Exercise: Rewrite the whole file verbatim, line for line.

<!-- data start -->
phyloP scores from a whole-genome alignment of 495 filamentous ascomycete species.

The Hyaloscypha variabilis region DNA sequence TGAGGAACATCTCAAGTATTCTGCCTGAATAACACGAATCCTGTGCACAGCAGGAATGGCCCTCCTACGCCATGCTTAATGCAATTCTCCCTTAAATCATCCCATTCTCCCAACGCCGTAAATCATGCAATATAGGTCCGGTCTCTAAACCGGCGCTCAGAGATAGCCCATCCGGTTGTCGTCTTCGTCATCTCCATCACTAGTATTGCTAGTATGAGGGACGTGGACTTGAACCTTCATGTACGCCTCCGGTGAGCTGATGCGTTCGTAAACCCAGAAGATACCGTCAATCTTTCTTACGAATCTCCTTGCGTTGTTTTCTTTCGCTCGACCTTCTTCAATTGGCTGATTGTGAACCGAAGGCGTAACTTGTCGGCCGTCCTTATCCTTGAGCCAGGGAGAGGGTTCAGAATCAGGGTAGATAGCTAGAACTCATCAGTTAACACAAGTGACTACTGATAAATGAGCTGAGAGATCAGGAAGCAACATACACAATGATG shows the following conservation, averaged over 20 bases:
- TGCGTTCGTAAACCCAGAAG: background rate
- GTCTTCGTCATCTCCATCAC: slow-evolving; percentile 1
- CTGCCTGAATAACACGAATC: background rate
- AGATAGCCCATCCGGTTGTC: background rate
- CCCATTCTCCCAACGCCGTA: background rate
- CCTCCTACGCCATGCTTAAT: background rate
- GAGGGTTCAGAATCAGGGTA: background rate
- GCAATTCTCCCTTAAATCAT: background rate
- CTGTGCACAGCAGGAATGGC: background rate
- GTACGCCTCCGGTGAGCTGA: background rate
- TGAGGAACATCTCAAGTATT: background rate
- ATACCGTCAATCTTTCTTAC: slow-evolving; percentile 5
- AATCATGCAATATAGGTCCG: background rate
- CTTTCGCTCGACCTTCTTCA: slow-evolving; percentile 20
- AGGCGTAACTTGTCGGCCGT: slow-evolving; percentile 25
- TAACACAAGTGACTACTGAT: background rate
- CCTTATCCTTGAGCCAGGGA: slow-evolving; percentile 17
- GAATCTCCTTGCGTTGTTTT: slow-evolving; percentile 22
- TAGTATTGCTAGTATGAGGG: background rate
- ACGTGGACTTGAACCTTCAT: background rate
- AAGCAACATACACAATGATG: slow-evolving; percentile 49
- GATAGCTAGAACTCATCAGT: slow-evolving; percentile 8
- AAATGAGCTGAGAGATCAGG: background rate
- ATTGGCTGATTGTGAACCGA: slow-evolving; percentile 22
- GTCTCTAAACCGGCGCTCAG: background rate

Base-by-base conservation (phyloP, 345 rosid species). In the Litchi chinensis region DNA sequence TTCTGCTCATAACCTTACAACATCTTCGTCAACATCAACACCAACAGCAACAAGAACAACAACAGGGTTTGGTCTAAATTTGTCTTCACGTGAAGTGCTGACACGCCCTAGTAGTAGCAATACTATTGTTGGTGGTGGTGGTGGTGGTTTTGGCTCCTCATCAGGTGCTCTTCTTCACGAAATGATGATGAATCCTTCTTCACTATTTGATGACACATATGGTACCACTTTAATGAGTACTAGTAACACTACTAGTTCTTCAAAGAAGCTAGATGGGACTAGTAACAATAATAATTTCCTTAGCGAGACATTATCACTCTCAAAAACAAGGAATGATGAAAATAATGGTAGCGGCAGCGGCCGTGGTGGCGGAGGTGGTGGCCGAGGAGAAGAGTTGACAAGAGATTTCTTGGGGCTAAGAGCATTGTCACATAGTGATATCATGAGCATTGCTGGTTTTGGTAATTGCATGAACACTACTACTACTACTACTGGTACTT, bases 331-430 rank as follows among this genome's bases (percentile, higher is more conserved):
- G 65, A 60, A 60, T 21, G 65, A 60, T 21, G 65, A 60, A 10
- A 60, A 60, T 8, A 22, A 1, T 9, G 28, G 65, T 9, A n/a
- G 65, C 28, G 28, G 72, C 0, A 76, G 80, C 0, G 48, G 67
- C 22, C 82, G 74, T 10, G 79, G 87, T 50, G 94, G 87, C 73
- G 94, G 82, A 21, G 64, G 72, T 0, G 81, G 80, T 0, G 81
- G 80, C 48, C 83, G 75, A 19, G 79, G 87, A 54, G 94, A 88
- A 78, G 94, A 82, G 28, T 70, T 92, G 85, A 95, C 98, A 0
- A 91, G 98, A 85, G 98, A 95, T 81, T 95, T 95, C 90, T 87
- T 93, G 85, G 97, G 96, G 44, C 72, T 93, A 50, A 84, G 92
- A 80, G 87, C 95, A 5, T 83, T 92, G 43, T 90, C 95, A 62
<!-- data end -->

phyloP scores from a whole-genome alignment of 495 filamentous ascomycete species.

The Hyaloscypha variabilis region DNA sequence TGAGGAACATCTCAAGTATTCTGCCTGAATAACACGAATCCTGTGCACAGCAGGAATGGCCCTCCTACGCCATGCTTAATGCAATTCTCCCTTAAATCATCCCATTCTCCCAACGCCGTAAATCATGCAATATAGGTCCGGTCTCTAAACCGGCGCTCAGAGATAGCCCATCCGGTTGTCGTCTTCGTCATCTCCATCACTAGTATTGCTAGTATGAGGGACGTGGACTTGAACCTTCATGTACGCCTCCGGTGAGCTGATGCGTTCGTAAACCCAGAAGATACCGTCAATCTTTCTTACGAATCTCCTTGCGTTGTTTTCTTTCGCTCGACCTTCTTCAATTGGCTGATTGTGAACCGAAGGCGTAACTTGTCGGCCGTCCTTATCCTTGAGCCAGGGAGAGGGTTCAGAATCAGGGTAGATAGCTAGAACTCATCAGTTAACACAAGTGACTACTGATAAATGAGCTGAGAGATCAGGAAGCAACATACACAATGATG shows the following conservation, averaged over 20 bases:
- TGCGTTCGTAAACCCAGAAG: background rate
- GTCTTCGTCATCTCCATCAC: slow-evolving; percentile 1
- CTGCCTGAATAACACGAATC: background rate
- AGATAGCCCATCCGGTTGTC: background rate
- CCCATTCTCCCAACGCCGTA: background rate
- CCTCCTACGCCATGCTTAAT: background rate
- GAGGGTTCAGAATCAGGGTA: background rate
- GCAATTCTCCCTTAAATCAT: background rate
- CTGTGCACAGCAGGAATGGC: background rate
- GTACGCCTCCGGTGAGCTGA: background rate
- TGAGGAACATCTCAAGTATT: background rate
- ATACCGTCAATCTTTCTTAC: slow-evolving; percentile 5
- AATCATGCAATATAGGTCCG: background rate
- CTTTCGCTCGACCTTCTTCA: slow-evolving; percentile 20
- AGGCGTAACTTGTCGGCCGT: slow-evolving; percentile 25
- TAACACAAGTGACTACTGAT: background rate
- CCTTATCCTTGAGCCAGGGA: slow-evolving; percentile 17
- GAATCTCCTTGCGTTGTTTT: slow-evolving; percentile 22
- TAGTATTGCTAGTATGAGGG: background rate
- ACGTGGACTTGAACCTTCAT: background rate
- AAGCAACATACACAATGATG: slow-evolving; percentile 49
- GATAGCTAGAACTCATCAGT: slow-evolving; percentile 8
- AAATGAGCTGAGAGATCAGG: background rate
- ATTGGCTGATTGTGAACCGA: slow-evolving; percentile 22
- GTCTCTAAACCGGCGCTCAG: background rate

Base-by-base conservation (phyloP, 345 rosid species). In the Litchi chinensis region DNA sequence TTCTGCTCATAACCTTACAACATCTTCGTCAACATCAACACCAACAGCAACAAGAACAACAACAGGGTTTGGTCTAAATTTGTCTTCACGTGAAGTGCTGACACGCCCTAGTAGTAGCAATACTATTGTTGGTGGTGGTGGTGGTGGTTTTGGCTCCTCATCAGGTGCTCTTCTTCACGAAATGATGATGAATCCTTCTTCACTATTTGATGACACATATGGTACCACTTTAATGAGTACTAGTAACACTACTAGTTCTTCAAAGAAGCTAGATGGGACTAGTAACAATAATAATTTCCTTAGCGAGACATTATCACTCTCAAAAACAAGGAATGATGAAAATAATGGTAGCGGCAGCGGCCGTGGTGGCGGAGGTGGTGGCCGAGGAGAAGAGTTGACAAGAGATTTCTTGGGGCTAAGAGCATTGTCACATAGTGATATCATGAGCATTGCTGGTTTTGGTAATTGCATGAACACTACTACTACTACTACTGGTACTT, bases 331-430 rank as follows among this genome's bases (percentile, higher is more conserved):
- G 65, A 60, A 60, T 21, G 65, A 60, T 21, G 65, A 60, A 10
- A 60, A 60, T 8, A 22, A 1, T 9, G 28, G 65, T 9, A n/a
- G 65, C 28, G 28, G 72, C 0, A 76, G 80, C 0, G 48, G 67
- C 22, C 82, G 74, T 10, G 79, G 87, T 50, G 94, G 87, C 73
- G 94, G 82, A 21, G 64, G 72, T 0, G 81, G 80, T 0, G 81
- G 80, C 48, C 83, G 75, A 19, G 79, G 87, A 54, G 94, A 88
- A 78, G 94, A 82, G 28, T 70, T 92, G 85, A 95, C 98, A 0
- A 91, G 98, A 85, G 98, A 95, T 81, T 95, T 95, C 90, T 87
- T 93, G 85, G 97, G 96, G 44, C 72, T 93, A 50, A 84, G 92
- A 80, G 87, C 95, A 5, T 83, T 92, G 43, T 90, C 95, A 62